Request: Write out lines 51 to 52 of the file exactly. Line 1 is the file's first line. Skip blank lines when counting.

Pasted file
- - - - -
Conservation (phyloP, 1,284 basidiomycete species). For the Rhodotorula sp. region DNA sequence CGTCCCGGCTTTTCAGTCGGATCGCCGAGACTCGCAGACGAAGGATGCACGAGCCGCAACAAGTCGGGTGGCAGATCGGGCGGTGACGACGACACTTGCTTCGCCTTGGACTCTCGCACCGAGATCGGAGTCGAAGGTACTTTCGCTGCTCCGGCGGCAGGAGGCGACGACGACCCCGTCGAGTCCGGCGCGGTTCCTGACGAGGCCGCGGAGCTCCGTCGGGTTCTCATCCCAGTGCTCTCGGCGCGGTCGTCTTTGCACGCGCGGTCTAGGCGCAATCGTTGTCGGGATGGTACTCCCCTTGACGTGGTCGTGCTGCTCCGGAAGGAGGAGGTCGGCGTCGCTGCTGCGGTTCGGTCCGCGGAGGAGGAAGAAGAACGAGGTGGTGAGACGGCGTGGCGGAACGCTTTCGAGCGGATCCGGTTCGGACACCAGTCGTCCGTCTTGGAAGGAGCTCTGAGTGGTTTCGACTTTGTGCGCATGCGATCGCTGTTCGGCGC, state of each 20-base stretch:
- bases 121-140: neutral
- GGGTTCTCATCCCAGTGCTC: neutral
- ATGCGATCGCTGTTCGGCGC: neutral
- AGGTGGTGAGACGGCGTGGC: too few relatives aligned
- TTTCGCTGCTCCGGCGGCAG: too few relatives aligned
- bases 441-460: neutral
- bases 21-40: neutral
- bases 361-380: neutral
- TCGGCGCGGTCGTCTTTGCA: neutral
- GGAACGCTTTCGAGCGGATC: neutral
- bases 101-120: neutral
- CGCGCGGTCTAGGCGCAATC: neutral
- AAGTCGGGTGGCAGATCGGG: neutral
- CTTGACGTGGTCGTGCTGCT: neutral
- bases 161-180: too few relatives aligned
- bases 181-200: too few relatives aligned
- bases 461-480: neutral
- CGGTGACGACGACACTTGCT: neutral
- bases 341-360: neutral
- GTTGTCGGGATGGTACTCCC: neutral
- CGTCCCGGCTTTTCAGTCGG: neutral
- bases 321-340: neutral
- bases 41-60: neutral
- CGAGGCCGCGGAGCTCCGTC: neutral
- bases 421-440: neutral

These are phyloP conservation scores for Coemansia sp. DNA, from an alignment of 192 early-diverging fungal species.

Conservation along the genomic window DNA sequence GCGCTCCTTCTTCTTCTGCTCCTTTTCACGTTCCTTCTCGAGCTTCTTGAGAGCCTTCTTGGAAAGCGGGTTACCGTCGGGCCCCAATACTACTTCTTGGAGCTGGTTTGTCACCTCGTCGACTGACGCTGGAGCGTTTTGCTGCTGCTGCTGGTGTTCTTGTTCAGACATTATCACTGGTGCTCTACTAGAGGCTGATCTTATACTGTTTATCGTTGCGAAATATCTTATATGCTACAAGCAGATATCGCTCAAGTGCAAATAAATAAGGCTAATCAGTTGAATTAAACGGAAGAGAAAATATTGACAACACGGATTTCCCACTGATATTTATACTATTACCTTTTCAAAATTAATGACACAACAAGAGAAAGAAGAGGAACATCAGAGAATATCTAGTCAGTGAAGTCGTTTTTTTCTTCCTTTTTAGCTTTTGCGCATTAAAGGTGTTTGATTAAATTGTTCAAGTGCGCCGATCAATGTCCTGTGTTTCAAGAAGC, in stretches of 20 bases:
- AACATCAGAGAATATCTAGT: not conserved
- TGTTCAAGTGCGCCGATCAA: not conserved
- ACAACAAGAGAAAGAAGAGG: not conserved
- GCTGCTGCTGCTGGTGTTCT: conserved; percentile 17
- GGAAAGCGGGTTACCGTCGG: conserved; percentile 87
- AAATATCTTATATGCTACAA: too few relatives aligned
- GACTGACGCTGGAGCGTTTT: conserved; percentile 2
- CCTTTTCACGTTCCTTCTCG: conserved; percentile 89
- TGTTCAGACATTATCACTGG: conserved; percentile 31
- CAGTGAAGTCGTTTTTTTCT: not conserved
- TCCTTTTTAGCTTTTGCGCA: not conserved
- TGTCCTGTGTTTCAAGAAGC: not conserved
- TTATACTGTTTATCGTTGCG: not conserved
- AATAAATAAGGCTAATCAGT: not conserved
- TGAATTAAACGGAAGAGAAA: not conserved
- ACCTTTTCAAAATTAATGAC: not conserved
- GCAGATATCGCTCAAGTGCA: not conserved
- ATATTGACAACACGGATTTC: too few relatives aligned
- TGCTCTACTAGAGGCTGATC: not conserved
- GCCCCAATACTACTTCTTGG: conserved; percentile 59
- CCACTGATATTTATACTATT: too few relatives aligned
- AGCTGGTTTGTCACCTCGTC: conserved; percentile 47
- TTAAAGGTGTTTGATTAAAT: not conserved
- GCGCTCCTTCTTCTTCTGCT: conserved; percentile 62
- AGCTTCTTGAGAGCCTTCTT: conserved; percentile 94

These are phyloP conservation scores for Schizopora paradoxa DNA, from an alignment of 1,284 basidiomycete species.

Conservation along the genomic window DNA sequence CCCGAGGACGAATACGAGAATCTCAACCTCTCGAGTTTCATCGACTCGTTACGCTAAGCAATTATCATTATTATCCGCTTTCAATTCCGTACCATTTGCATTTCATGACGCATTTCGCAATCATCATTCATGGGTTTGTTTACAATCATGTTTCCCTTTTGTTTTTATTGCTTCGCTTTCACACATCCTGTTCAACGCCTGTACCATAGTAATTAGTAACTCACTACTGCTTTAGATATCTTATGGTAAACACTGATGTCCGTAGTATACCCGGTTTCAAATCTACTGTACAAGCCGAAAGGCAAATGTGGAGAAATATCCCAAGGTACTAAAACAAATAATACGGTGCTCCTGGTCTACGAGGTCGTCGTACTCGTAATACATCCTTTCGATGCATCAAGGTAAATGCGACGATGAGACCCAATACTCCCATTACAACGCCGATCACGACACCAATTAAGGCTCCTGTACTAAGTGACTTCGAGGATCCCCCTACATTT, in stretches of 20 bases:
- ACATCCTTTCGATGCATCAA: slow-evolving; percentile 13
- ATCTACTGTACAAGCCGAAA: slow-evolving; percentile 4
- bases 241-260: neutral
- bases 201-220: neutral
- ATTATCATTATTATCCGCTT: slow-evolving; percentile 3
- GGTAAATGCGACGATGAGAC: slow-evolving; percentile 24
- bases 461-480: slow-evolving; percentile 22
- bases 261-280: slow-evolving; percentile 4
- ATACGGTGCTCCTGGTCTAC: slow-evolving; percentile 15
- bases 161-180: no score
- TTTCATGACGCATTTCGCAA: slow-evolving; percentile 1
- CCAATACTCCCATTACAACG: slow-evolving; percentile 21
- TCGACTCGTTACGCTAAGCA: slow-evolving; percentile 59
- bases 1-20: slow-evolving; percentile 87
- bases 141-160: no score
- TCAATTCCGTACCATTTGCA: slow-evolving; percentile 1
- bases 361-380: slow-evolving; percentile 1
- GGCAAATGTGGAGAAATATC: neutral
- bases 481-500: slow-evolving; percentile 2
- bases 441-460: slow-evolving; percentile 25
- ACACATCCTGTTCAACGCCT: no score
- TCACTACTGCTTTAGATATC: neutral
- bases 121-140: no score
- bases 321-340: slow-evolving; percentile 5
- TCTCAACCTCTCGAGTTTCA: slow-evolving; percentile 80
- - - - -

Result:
- TTAAAGGTGTTTGATTAAAT: not conserved
- GCGCTCCTTCTTCTTCTGCT: conserved; percentile 62